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Korbu – A small odyssey of agony and ecstasy

© by Pipit Tai

......decision has been made, the die is cast....

As we made the approach into Ipoh, we could just make out the dark and menacing “head and shoulders” of Korbu. In my mind, the name evens sounds dangerous, a combination of sacrifice and struggle, the striving underdog to over-achiever, Tahan. A slippery sliver of cold fear squeezes through my chest. A million doubts and questions churn in my mind, but this is no time now to turn back. The decision has been made, the die is cast. We are to take on Korbu.

We spend the night in Ipoh so as to start early for the mountain. Some avid climbers from Negri Sembilan are in our group. They wake up at 5 to have a good breakfast at Foh San before the climb. We were not so agile of mind, waking only at 7. I thought it would have made a good last meal, but never mind, some really good roti canai served to fuel us up.

After the initial introductions, pleasantries and briefing, our guide led the way. It was uphill immediately. I wondered what pace to take and eventually settled on trying to stay near the guide to catch whatever information he may pass on. The initial write up given to us for the preparation and discussion with people who have done the climb mentioned an easy climb of 2 stages, of 4.5 hours and 3 hours. The guide said the first stage will take about 8 hours and the second an almost equal amount of time. We are also advised to take it slowly as the second stage is dangerous and we have to walk out on our own two feet if we hurt ourselves. “Rubber time and conflicting reports” I thought. Things are beginning to stretch a bit.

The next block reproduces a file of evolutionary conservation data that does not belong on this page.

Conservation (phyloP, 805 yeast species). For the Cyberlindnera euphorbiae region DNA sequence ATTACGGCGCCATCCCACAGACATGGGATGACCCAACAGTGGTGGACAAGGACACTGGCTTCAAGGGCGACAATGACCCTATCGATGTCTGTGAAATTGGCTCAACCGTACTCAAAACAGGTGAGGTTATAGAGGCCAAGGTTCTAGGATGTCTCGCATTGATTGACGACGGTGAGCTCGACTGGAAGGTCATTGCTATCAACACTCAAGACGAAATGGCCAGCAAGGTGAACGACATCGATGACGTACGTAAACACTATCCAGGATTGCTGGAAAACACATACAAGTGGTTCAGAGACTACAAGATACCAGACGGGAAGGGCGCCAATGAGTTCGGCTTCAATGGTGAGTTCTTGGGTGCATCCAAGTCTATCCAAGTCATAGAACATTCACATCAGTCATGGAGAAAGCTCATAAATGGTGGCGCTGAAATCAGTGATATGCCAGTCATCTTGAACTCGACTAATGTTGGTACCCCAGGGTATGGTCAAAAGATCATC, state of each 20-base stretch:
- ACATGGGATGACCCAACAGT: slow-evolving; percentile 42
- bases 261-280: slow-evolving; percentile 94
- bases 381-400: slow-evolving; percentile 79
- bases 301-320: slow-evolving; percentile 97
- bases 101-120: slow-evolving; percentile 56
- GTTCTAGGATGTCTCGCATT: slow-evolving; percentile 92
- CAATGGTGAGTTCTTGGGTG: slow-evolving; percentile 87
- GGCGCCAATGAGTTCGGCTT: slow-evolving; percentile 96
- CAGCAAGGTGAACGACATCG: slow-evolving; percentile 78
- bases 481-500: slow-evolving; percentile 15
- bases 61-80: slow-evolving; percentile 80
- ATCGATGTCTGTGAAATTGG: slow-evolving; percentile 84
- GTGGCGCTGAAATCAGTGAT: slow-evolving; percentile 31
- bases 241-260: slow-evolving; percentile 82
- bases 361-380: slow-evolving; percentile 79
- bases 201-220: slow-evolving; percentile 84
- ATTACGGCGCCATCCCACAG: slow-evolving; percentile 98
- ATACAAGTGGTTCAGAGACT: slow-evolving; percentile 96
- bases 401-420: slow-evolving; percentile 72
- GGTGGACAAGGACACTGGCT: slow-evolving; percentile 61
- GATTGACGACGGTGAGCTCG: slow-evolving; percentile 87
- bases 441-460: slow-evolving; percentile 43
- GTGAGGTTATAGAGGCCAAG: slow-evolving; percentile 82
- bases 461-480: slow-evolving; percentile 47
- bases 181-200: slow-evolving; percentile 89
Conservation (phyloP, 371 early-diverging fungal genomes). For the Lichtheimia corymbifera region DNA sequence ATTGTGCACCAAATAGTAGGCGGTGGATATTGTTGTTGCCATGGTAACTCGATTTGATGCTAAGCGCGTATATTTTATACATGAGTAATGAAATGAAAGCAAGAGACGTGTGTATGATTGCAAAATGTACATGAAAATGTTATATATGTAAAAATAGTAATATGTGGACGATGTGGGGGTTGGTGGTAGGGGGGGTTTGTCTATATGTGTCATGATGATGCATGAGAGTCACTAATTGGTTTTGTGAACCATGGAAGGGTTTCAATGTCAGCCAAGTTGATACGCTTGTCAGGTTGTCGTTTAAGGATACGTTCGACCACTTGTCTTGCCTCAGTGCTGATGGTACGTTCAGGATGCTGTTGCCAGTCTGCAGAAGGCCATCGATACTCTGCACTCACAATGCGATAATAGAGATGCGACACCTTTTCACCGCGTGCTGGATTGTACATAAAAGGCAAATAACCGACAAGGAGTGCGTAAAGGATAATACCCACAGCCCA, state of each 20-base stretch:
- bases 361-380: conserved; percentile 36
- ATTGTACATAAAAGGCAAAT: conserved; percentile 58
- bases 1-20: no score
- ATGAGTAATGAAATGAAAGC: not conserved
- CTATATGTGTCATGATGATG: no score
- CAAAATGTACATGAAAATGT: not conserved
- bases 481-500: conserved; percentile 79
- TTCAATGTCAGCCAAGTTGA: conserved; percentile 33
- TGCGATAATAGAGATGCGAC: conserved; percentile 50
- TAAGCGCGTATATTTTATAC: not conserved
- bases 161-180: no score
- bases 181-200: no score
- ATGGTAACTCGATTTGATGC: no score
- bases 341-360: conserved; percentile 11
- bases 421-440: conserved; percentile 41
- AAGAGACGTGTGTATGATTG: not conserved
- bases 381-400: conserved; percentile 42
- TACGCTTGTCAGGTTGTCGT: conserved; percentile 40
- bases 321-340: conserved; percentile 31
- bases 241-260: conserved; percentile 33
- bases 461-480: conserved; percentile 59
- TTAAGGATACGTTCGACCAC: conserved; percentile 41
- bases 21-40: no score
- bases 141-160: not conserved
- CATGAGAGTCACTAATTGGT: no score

As it turns out, there are several routes to Korbu. We are to take the tortuous one. For most of the first part, we follow the course of a river (Temin?), clambering over rocks and squeezing under fallen trees, criss-crossing the river to avoid major obstacles. I give good account of myself arriving almost exactly 8 hours later at the first campsite – Seroja, about 700m above sea-level. We are about a third of the way by height and half the distance by time to Korbu. The guide said that there is another campsite, Kijang about 2 hours on. If we wished we could camp there to give ourselves a head start for the next day’s climb, but the group is too dispersed and too tired to get a consensus and the guide gives up trying. On our way to Seroja, we passed some curious artifacts strewn on the ground. They looked a bit like photographic slides – black rectangular plates about 3mm thick encased on the margin by white plastic. No one could make out what they were.